Should EMT’s Be On Hand For Youth Sporting Events?
My son’s team, Lancaster Blue, was facing another 10 and under travel team from Clarence Saturday afternoon. The score was tied 8-8 going into the fourth inning on what was likely one of the hottest days of the summer. 10-year-old Riley Dirschberger was on the mound as Blue battled to stay in the game. A few plays into the inning, Riley was struck in the head by a hard hit line drive shot up the middle. It was like a bullet. We heard the “ping” when the ball went off the bat, and then heard Riley cry out and saw him fall over. My son later told me the ball went off Riley’s forehead and rolled toward him at third base as parents and coaches ran to the mound. The moments that ensued were among the most gut wrenching I’ve ever experienced at a youth sporting event, and yet the most amazing.
Our boys on the field had fallen to one knee as everyone tended to Riley. People came from all directions to offer ice, umbrellas for shade, water and whatever else was needed. Riley’s father was by his side, thankfully he’s experienced dealing with sports injuries.
Coaches from both teams noticed how distraught Riley’s teammates were on the field, and pulled them out of the sun and into the shade of a nearby tree. It was then I realized how shaken my son, Ryan, and some of the other boys were. Ryan and Riley have been friends since they were about two years old. Ryan’s teammate Bryce put his hand on Ryan’s head as another friend, JP, talked to him. They’re only 10, but their maturity went way beyond their years. The same was true for the girls at the game. Riley’s sister sat quietly with friends, with tears running down her cheeks. The other sisters were there for her as well. Everyone was trying to hard to remain calm, but there were watery eyes everywhere you looked.
There were no EMT’s on site. (Something we have since learned is more typical at youth sports than you would think.) 9-1-1 was ultimately called. I noticed people had begun to gather for the next game scheduled on the field. A stranger standing near began to cry as we waited. When the ambulance got there, one of our coaches and Riley’s mom sprinted across the park to help them find the right field. Parents cleared the way for the ambulance to make its way on to the diamond. It took some time, but thanks to the amazing parents and coaches, Riley was on his way to the hospital. Everyone on our team pulled together to gather up all of the family’s belongings, give rides to the hospital and do whatever else had to be done.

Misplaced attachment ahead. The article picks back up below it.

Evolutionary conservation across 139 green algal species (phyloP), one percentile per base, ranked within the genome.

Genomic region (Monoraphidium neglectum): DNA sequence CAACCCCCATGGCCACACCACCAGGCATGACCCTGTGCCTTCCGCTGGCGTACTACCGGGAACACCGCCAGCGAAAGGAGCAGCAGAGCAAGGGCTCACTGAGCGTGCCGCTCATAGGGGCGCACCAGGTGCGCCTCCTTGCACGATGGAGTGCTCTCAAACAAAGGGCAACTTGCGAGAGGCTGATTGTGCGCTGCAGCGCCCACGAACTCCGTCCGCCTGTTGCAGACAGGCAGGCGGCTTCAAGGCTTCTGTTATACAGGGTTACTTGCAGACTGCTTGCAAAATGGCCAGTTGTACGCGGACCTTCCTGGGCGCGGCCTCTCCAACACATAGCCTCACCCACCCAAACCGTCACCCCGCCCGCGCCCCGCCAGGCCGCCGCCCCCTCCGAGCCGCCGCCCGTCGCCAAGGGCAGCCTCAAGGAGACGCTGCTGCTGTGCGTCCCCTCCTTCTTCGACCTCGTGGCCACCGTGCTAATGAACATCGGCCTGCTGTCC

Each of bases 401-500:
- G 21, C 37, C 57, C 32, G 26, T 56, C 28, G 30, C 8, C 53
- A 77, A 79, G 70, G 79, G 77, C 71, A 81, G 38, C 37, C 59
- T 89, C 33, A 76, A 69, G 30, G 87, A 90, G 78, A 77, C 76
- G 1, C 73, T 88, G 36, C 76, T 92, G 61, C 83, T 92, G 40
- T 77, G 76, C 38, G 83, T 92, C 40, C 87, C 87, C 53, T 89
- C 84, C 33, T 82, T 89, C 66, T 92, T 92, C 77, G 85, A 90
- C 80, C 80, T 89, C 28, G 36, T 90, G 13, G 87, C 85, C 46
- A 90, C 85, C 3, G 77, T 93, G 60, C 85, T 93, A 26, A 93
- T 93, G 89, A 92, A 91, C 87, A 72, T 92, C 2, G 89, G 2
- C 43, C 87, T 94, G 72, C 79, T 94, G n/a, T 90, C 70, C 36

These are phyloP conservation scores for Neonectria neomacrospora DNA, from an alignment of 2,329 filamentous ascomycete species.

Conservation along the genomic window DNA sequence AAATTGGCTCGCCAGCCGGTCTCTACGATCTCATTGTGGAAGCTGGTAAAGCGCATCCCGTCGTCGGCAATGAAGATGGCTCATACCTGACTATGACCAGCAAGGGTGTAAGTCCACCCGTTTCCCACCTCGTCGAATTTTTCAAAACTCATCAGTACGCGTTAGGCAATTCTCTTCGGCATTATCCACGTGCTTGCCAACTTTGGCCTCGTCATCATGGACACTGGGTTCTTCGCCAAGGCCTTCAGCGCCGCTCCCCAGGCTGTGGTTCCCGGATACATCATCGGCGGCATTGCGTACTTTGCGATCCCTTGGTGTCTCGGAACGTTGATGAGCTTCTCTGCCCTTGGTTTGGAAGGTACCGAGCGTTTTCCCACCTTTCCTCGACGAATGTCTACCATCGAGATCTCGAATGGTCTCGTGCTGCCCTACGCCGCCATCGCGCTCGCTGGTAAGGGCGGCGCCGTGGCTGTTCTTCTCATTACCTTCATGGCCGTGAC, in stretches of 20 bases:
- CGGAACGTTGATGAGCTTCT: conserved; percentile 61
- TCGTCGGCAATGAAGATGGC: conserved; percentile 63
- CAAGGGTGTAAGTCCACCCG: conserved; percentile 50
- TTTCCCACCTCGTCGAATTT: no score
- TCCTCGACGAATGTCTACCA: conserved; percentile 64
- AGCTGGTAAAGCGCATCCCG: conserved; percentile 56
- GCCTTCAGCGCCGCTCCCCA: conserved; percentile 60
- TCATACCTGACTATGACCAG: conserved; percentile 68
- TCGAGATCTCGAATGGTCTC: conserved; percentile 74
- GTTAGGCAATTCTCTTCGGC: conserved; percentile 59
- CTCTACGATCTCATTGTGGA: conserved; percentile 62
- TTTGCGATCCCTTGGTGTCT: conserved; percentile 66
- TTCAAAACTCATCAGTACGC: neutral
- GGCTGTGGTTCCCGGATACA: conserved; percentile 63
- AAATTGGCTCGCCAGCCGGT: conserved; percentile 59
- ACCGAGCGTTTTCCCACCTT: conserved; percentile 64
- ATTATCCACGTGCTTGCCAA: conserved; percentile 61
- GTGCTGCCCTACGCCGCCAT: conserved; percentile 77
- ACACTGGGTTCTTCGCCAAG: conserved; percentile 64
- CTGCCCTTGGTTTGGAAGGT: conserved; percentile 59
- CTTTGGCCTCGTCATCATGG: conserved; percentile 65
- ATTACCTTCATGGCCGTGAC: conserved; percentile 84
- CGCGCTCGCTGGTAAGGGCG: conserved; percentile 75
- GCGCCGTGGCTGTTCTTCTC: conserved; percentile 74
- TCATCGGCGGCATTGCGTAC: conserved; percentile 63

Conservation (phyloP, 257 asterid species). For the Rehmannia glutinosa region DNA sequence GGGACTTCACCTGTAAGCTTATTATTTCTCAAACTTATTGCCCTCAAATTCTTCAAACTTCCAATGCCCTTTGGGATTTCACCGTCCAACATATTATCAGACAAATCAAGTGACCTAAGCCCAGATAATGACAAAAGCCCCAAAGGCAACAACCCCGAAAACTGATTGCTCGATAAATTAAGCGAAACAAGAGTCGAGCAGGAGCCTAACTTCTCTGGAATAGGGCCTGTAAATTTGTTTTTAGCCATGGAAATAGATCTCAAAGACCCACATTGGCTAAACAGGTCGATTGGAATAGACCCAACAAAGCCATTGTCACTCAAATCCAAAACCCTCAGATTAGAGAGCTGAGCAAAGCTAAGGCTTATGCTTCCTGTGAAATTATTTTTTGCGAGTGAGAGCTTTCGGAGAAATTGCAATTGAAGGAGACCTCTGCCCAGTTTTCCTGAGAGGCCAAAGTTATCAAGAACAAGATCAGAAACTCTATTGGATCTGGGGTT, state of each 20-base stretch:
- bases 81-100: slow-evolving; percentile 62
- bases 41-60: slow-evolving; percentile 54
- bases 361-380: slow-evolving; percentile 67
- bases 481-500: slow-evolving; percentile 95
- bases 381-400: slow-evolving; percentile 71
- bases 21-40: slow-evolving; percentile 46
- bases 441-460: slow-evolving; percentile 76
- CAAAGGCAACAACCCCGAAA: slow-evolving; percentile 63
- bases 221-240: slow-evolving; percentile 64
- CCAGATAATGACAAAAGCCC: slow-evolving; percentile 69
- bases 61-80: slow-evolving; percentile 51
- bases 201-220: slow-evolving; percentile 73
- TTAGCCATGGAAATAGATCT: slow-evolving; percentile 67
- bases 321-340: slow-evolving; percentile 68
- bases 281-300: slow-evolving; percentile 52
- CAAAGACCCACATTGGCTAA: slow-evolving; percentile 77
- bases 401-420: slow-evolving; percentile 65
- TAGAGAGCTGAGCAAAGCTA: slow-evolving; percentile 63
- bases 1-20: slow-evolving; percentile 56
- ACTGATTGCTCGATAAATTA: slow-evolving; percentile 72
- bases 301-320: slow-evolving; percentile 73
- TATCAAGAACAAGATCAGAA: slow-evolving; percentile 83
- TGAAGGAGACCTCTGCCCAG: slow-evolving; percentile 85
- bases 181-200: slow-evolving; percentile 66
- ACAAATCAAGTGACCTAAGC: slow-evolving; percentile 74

Our coaches forfeited the game. (Riley was a little upset when he heard the news later.) The team gathered in the dugout for a group prayer for Riley. (I heard one of our coaches also talked to the boy who hit the ball, letting him know it was not his fault. Someone else told us the boys parents found Riley’s mom, and they hugged and cried together as we waited for help.)
There were so many tears. We’ve all heard stories about kids getting hurt playing ball, pitchers getting hit with line drives. Sometimes, they don’t end well. We are all so fortunate to be able to say Riley is alright.
The experience brought out the very best in everyone involved. The Clarence team showed great class, as did several other local teams in the tournament including those from North Buffalo and the A-Turf independent team. Our coaches were amazing. Our boys were amazing. Every family on the team came together that evening to wait for word on how Riley was doing. Each time we heard back encouraging news, the kids cheered. Finally, Riley showed up. One coach compared his arrival to a “rock star.” The experience was traumatic and very emotional. It was also nothing short of a miracle.
The next day we were back at the ballpark. Our boys took the field, and yes our pitchers took the mound. Someone gave Riley the ball that hit him. The Clarence team brought goodie bags for our boys. We lost the game, but gained something I’m not sure I can even describe. It was all so overwhelming.
Our team was lucky. If the injury would have been worst, there was no EMT on site at the tournament. Apparently, that’s not unusual. Do you think first responders should be at youth sporting events?